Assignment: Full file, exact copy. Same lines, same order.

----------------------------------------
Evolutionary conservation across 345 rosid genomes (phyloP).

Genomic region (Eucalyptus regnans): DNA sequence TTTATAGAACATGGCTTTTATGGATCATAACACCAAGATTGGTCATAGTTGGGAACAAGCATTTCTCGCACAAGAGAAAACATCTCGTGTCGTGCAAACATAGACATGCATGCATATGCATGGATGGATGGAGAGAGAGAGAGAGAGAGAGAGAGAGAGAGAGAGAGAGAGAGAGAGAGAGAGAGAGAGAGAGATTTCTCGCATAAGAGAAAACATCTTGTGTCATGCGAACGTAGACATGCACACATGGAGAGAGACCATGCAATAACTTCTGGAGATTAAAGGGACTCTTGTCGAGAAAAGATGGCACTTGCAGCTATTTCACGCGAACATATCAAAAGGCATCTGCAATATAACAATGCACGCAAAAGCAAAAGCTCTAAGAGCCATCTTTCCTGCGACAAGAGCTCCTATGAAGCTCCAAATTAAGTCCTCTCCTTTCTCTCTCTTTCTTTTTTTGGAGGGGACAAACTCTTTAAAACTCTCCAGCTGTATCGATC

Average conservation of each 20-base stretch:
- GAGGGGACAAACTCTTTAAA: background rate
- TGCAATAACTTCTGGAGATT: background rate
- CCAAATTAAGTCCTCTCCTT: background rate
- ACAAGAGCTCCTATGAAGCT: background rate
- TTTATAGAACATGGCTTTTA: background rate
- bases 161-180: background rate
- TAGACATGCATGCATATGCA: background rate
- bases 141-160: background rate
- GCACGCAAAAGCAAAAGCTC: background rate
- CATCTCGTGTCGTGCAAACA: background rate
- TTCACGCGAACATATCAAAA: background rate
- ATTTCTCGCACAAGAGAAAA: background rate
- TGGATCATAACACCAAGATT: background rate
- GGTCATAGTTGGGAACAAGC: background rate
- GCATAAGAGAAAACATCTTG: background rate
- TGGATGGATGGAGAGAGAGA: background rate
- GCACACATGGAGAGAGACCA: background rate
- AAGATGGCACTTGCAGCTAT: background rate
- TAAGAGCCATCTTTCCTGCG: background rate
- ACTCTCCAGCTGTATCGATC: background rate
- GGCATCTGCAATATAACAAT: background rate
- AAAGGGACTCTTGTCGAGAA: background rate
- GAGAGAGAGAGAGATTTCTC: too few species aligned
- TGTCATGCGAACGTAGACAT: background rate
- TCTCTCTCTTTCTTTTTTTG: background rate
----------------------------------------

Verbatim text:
Evolutionary conservation across 345 rosid genomes (phyloP).

Genomic region (Eucalyptus regnans): DNA sequence TTTATAGAACATGGCTTTTATGGATCATAACACCAAGATTGGTCATAGTTGGGAACAAGCATTTCTCGCACAAGAGAAAACATCTCGTGTCGTGCAAACATAGACATGCATGCATATGCATGGATGGATGGAGAGAGAGAGAGAGAGAGAGAGAGAGAGAGAGAGAGAGAGAGAGAGAGAGAGAGAGAGAGAGATTTCTCGCATAAGAGAAAACATCTTGTGTCATGCGAACGTAGACATGCACACATGGAGAGAGACCATGCAATAACTTCTGGAGATTAAAGGGACTCTTGTCGAGAAAAGATGGCACTTGCAGCTATTTCACGCGAACATATCAAAAGGCATCTGCAATATAACAATGCACGCAAAAGCAAAAGCTCTAAGAGCCATCTTTCCTGCGACAAGAGCTCCTATGAAGCTCCAAATTAAGTCCTCTCCTTTCTCTCTCTTTCTTTTTTTGGAGGGGACAAACTCTTTAAAACTCTCCAGCTGTATCGATC

Average conservation of each 20-base stretch:
- GAGGGGACAAACTCTTTAAA: background rate
- TGCAATAACTTCTGGAGATT: background rate
- CCAAATTAAGTCCTCTCCTT: background rate
- ACAAGAGCTCCTATGAAGCT: background rate
- TTTATAGAACATGGCTTTTA: background rate
- bases 161-180: background rate
- TAGACATGCATGCATATGCA: background rate
- bases 141-160: background rate
- GCACGCAAAAGCAAAAGCTC: background rate
- CATCTCGTGTCGTGCAAACA: background rate
- TTCACGCGAACATATCAAAA: background rate
- ATTTCTCGCACAAGAGAAAA: background rate
- TGGATCATAACACCAAGATT: background rate
- GGTCATAGTTGGGAACAAGC: background rate
- GCATAAGAGAAAACATCTTG: background rate
- TGGATGGATGGAGAGAGAGA: background rate
- GCACACATGGAGAGAGACCA: background rate
- AAGATGGCACTTGCAGCTAT: background rate
- TAAGAGCCATCTTTCCTGCG: background rate
- ACTCTCCAGCTGTATCGATC: background rate
- GGCATCTGCAATATAACAAT: background rate
- AAAGGGACTCTTGTCGAGAA: background rate
- GAGAGAGAGAGAGATTTCTC: too few species aligned
- TGTCATGCGAACGTAGACAT: background rate
- TCTCTCTCTTTCTTTTTTTG: background rate